OECS Media Release
Friday, March 5, 2021 — Close to 50 juvenile justice reform stakeholders across the OECS participated in a virtual conference to highlight and discuss gender issues relating to Juvenile Justice Reform. The main aim of the conference, hosted by the USAID/OECS Juvenile Justice Reform Project (JJRP) II, was to highlight the role of gender in the administration of juvenile justice.
Discussions examined challenges such as how harmful perceptions of masculinity are being perpetuated, and the lack of interventions tailored to girls’ successful rehabilitation. Participants also discussed how juvenile justice service providers can come to terms with their own personal views and biases on issues related to youth justice and the delivery of services to young people in conflict with the law. They also discussed gender concepts and considerations that should be the basis for effective juvenile justice planning, programming, and decision making.
Speaking on the workshop and its impact, JJRP Technical Specialist, Shahini Gravilis said,
“The workshop was very well attended and included a broad cross section of stakeholders…police, probation officers, juvenile facility managers, JJRP focal points and social services. It is so important for these stakeholders to understand the various gender issues and biases that we and society have, and how this can negatively impact outcomes for the youth of the OECS. I believe this programme brought to light a number of strategies that the stakeholders can use in their everyday operations and dealings with juveniles in conflict with the law.”
Senior Programme Officer in the Division of Family Affairs – Grenada, Feona Sandy added,
“It was a very beneficial workshop. The first of its kind for me, in terms of gender training, and I did not realise there are so many gender issues that can arise in the juvenile justice reform process. I now have a different perspective that will benefit the youth in conflict with the law with whom I engage. I particularly enjoyed the input and dialogue amongst the stakeholders from the other OECS islands. It highlighted that we all have similar issues across the countries and provided an avenue to learn from each other.”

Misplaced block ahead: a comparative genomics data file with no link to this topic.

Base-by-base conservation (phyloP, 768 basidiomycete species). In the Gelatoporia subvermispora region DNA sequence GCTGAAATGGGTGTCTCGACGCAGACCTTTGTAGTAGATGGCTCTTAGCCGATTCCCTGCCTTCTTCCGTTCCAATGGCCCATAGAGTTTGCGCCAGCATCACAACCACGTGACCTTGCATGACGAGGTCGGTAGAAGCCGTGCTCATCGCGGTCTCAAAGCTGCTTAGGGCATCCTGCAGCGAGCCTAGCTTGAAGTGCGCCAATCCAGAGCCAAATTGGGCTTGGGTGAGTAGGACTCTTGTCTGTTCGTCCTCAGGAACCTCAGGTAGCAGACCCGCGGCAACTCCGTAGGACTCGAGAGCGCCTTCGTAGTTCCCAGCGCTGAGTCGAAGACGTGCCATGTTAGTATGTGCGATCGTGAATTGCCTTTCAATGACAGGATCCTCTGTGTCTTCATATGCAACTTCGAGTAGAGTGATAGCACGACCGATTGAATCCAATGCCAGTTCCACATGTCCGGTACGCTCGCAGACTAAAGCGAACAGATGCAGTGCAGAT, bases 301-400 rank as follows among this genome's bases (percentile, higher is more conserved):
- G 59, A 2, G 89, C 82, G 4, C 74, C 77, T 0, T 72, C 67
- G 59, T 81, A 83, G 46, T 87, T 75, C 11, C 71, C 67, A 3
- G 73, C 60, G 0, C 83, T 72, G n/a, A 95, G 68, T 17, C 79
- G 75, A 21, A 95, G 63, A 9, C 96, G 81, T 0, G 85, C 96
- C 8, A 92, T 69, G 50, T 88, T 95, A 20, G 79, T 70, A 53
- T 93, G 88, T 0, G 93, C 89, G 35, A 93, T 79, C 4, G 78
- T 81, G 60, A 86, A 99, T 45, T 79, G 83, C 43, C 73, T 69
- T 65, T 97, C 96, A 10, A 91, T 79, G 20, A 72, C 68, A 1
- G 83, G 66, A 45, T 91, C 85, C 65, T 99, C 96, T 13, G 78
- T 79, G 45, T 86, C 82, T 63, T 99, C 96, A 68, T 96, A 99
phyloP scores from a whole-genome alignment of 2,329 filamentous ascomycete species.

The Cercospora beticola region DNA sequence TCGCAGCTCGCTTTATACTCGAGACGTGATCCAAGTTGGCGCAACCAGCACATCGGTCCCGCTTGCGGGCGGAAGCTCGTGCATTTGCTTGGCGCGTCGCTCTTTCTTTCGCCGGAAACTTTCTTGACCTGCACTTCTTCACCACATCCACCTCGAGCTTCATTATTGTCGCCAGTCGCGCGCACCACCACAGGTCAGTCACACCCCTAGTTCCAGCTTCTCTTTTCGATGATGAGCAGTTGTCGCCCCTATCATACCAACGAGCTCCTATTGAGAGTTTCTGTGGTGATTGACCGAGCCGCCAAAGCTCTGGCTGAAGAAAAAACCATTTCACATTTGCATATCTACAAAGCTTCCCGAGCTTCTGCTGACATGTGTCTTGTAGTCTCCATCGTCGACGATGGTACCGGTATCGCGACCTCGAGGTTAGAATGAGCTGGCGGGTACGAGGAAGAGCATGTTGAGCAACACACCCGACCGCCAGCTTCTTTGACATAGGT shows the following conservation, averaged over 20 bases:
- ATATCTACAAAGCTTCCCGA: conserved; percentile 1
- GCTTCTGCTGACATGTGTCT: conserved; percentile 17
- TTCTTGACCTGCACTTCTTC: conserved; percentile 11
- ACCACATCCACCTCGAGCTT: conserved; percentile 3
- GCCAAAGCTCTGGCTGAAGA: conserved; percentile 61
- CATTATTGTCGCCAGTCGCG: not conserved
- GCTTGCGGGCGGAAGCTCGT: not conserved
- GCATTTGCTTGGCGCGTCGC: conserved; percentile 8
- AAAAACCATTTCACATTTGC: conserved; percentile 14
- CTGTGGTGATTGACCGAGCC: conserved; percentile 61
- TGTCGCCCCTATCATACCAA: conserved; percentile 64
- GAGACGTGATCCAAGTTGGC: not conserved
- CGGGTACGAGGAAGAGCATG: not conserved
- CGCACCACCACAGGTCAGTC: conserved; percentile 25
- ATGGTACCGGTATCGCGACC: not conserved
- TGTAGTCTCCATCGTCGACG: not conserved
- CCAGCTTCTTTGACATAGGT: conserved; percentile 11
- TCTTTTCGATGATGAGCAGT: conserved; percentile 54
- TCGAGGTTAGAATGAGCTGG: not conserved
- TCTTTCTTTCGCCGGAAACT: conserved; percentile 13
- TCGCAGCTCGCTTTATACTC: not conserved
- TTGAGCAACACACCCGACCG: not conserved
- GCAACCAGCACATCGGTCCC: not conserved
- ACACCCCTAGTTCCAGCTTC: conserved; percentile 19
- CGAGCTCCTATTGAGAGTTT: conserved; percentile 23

Ms. Sandy is one of the programme attendees who deals daily with children in conflict with the law.
About OECS/USAID Juvenile Justice Reform Project Phase II (JJRP)
The Juvenile Justice Reform Project (JJRP) Phase II, funded by the United States Agency for International Development (USAID), and being implemented by the OECS Commission, deals specifically with children in conflict with the law and the provision of diversion, rehabilitation and reintegration mechanisms for assisting children in the six (6) OECS independent Member States of Antigua and Barbuda, the Commonwealth of Dominica, Grenada, St Kitts and Nevis, Saint Lucia and St. Vincent and the Grenadines Over the four years of JJRP Phase II, some key achievements include:
- Child Justice legislation passed in Antigua and Barbuda, Grenada, Saint Lucia, St. Kitts and Nevis and Saint Vincent and the Grenadines.
- A Legacy model and framework to guide the use of diversion, rehabilitation and reintegration has been developed and is being adopted in all of the countries.
- Diversion and rehabilitation options being actively supported within partner countries.
- Since 2016, 442 children have been diverted/given alternatives from arrest or custodial sentences, representing a more than 300 percent increase in the use of diversion.
- 215 children in conflict with the law completed Aggression Replacement Training (ART®).
- More than 1,400 service providers have been trained to improve the diversion, rehabilitation, and reintegration services provided to children in conflict with the law and their families.